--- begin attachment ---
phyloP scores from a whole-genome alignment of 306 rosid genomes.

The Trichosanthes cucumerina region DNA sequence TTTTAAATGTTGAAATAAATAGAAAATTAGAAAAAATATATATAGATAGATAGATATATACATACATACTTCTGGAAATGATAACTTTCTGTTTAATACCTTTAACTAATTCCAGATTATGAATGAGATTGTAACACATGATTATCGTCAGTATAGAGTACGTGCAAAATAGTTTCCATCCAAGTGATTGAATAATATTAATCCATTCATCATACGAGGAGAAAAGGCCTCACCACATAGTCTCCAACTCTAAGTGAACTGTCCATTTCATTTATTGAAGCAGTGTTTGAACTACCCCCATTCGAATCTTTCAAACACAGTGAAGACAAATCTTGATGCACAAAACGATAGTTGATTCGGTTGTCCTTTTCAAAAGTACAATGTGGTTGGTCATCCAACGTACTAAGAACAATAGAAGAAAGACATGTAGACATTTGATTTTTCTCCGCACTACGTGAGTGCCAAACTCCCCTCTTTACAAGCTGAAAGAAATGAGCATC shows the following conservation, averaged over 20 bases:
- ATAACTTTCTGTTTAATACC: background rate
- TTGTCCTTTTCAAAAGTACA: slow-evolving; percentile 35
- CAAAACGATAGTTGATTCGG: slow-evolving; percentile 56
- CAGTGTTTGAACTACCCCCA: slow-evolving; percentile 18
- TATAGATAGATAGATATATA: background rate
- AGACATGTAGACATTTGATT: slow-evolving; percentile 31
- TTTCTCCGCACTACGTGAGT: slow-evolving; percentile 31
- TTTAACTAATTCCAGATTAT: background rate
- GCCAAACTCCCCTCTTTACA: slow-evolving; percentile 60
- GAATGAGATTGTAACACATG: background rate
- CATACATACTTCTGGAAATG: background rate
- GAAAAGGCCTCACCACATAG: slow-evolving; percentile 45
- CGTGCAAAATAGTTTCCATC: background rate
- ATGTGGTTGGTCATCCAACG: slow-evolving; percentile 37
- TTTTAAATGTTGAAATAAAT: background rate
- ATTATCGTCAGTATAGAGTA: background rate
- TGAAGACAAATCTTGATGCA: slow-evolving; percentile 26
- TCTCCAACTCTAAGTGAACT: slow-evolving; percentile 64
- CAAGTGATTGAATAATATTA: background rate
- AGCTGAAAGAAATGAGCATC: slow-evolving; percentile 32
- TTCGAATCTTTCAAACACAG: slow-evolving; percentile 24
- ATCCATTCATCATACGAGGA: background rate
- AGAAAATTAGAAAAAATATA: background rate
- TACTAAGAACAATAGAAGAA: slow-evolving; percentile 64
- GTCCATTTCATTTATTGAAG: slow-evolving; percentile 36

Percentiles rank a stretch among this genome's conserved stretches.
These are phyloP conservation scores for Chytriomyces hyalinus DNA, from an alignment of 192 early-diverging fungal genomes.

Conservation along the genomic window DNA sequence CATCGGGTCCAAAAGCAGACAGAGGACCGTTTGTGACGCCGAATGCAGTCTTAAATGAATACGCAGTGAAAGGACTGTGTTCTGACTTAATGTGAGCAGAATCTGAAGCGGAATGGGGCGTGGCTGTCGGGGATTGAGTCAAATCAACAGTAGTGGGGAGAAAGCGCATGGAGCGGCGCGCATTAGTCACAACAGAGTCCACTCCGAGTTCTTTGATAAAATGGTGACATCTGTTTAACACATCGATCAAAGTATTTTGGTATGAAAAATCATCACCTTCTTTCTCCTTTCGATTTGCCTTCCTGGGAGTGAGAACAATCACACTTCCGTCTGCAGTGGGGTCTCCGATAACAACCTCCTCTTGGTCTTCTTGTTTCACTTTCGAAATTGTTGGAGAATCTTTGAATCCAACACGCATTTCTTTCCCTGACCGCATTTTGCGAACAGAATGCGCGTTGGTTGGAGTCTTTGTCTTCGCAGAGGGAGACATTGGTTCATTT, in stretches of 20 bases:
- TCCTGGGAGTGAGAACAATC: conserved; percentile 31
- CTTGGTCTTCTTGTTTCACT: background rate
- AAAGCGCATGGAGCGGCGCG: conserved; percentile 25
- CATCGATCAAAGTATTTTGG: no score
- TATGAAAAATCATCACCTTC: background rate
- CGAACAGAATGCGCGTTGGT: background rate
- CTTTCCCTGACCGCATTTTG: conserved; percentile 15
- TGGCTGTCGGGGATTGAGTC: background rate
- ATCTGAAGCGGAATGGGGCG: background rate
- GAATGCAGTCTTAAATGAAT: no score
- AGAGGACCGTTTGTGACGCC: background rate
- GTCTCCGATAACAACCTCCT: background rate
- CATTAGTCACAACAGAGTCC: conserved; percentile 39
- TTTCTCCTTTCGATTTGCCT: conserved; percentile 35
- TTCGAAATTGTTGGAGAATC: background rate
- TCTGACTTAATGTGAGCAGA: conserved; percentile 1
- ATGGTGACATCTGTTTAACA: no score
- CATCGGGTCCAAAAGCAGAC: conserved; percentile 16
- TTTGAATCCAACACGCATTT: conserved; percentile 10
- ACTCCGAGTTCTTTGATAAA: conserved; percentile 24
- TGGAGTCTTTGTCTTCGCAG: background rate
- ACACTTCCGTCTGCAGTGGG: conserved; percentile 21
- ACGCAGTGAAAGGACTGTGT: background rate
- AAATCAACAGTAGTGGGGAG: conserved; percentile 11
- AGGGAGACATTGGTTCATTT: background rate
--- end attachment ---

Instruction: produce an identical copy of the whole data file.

phyloP scores from a whole-genome alignment of 306 rosid genomes.

The Trichosanthes cucumerina region DNA sequence TTTTAAATGTTGAAATAAATAGAAAATTAGAAAAAATATATATAGATAGATAGATATATACATACATACTTCTGGAAATGATAACTTTCTGTTTAATACCTTTAACTAATTCCAGATTATGAATGAGATTGTAACACATGATTATCGTCAGTATAGAGTACGTGCAAAATAGTTTCCATCCAAGTGATTGAATAATATTAATCCATTCATCATACGAGGAGAAAAGGCCTCACCACATAGTCTCCAACTCTAAGTGAACTGTCCATTTCATTTATTGAAGCAGTGTTTGAACTACCCCCATTCGAATCTTTCAAACACAGTGAAGACAAATCTTGATGCACAAAACGATAGTTGATTCGGTTGTCCTTTTCAAAAGTACAATGTGGTTGGTCATCCAACGTACTAAGAACAATAGAAGAAAGACATGTAGACATTTGATTTTTCTCCGCACTACGTGAGTGCCAAACTCCCCTCTTTACAAGCTGAAAGAAATGAGCATC shows the following conservation, averaged over 20 bases:
- ATAACTTTCTGTTTAATACC: background rate
- TTGTCCTTTTCAAAAGTACA: slow-evolving; percentile 35
- CAAAACGATAGTTGATTCGG: slow-evolving; percentile 56
- CAGTGTTTGAACTACCCCCA: slow-evolving; percentile 18
- TATAGATAGATAGATATATA: background rate
- AGACATGTAGACATTTGATT: slow-evolving; percentile 31
- TTTCTCCGCACTACGTGAGT: slow-evolving; percentile 31
- TTTAACTAATTCCAGATTAT: background rate
- GCCAAACTCCCCTCTTTACA: slow-evolving; percentile 60
- GAATGAGATTGTAACACATG: background rate
- CATACATACTTCTGGAAATG: background rate
- GAAAAGGCCTCACCACATAG: slow-evolving; percentile 45
- CGTGCAAAATAGTTTCCATC: background rate
- ATGTGGTTGGTCATCCAACG: slow-evolving; percentile 37
- TTTTAAATGTTGAAATAAAT: background rate
- ATTATCGTCAGTATAGAGTA: background rate
- TGAAGACAAATCTTGATGCA: slow-evolving; percentile 26
- TCTCCAACTCTAAGTGAACT: slow-evolving; percentile 64
- CAAGTGATTGAATAATATTA: background rate
- AGCTGAAAGAAATGAGCATC: slow-evolving; percentile 32
- TTCGAATCTTTCAAACACAG: slow-evolving; percentile 24
- ATCCATTCATCATACGAGGA: background rate
- AGAAAATTAGAAAAAATATA: background rate
- TACTAAGAACAATAGAAGAA: slow-evolving; percentile 64
- GTCCATTTCATTTATTGAAG: slow-evolving; percentile 36

Percentiles rank a stretch among this genome's conserved stretches.
These are phyloP conservation scores for Chytriomyces hyalinus DNA, from an alignment of 192 early-diverging fungal genomes.

Conservation along the genomic window DNA sequence CATCGGGTCCAAAAGCAGACAGAGGACCGTTTGTGACGCCGAATGCAGTCTTAAATGAATACGCAGTGAAAGGACTGTGTTCTGACTTAATGTGAGCAGAATCTGAAGCGGAATGGGGCGTGGCTGTCGGGGATTGAGTCAAATCAACAGTAGTGGGGAGAAAGCGCATGGAGCGGCGCGCATTAGTCACAACAGAGTCCACTCCGAGTTCTTTGATAAAATGGTGACATCTGTTTAACACATCGATCAAAGTATTTTGGTATGAAAAATCATCACCTTCTTTCTCCTTTCGATTTGCCTTCCTGGGAGTGAGAACAATCACACTTCCGTCTGCAGTGGGGTCTCCGATAACAACCTCCTCTTGGTCTTCTTGTTTCACTTTCGAAATTGTTGGAGAATCTTTGAATCCAACACGCATTTCTTTCCCTGACCGCATTTTGCGAACAGAATGCGCGTTGGTTGGAGTCTTTGTCTTCGCAGAGGGAGACATTGGTTCATTT, in stretches of 20 bases:
- TCCTGGGAGTGAGAACAATC: conserved; percentile 31
- CTTGGTCTTCTTGTTTCACT: background rate
- AAAGCGCATGGAGCGGCGCG: conserved; percentile 25
- CATCGATCAAAGTATTTTGG: no score
- TATGAAAAATCATCACCTTC: background rate
- CGAACAGAATGCGCGTTGGT: background rate
- CTTTCCCTGACCGCATTTTG: conserved; percentile 15
- TGGCTGTCGGGGATTGAGTC: background rate
- ATCTGAAGCGGAATGGGGCG: background rate
- GAATGCAGTCTTAAATGAAT: no score
- AGAGGACCGTTTGTGACGCC: background rate
- GTCTCCGATAACAACCTCCT: background rate
- CATTAGTCACAACAGAGTCC: conserved; percentile 39
- TTTCTCCTTTCGATTTGCCT: conserved; percentile 35
- TTCGAAATTGTTGGAGAATC: background rate
- TCTGACTTAATGTGAGCAGA: conserved; percentile 1
- ATGGTGACATCTGTTTAACA: no score
- CATCGGGTCCAAAAGCAGAC: conserved; percentile 16
- TTTGAATCCAACACGCATTT: conserved; percentile 10
- ACTCCGAGTTCTTTGATAAA: conserved; percentile 24
- TGGAGTCTTTGTCTTCGCAG: background rate
- ACACTTCCGTCTGCAGTGGG: conserved; percentile 21
- ACGCAGTGAAAGGACTGTGT: background rate
- AAATCAACAGTAGTGGGGAG: conserved; percentile 11
- AGGGAGACATTGGTTCATTT: background rate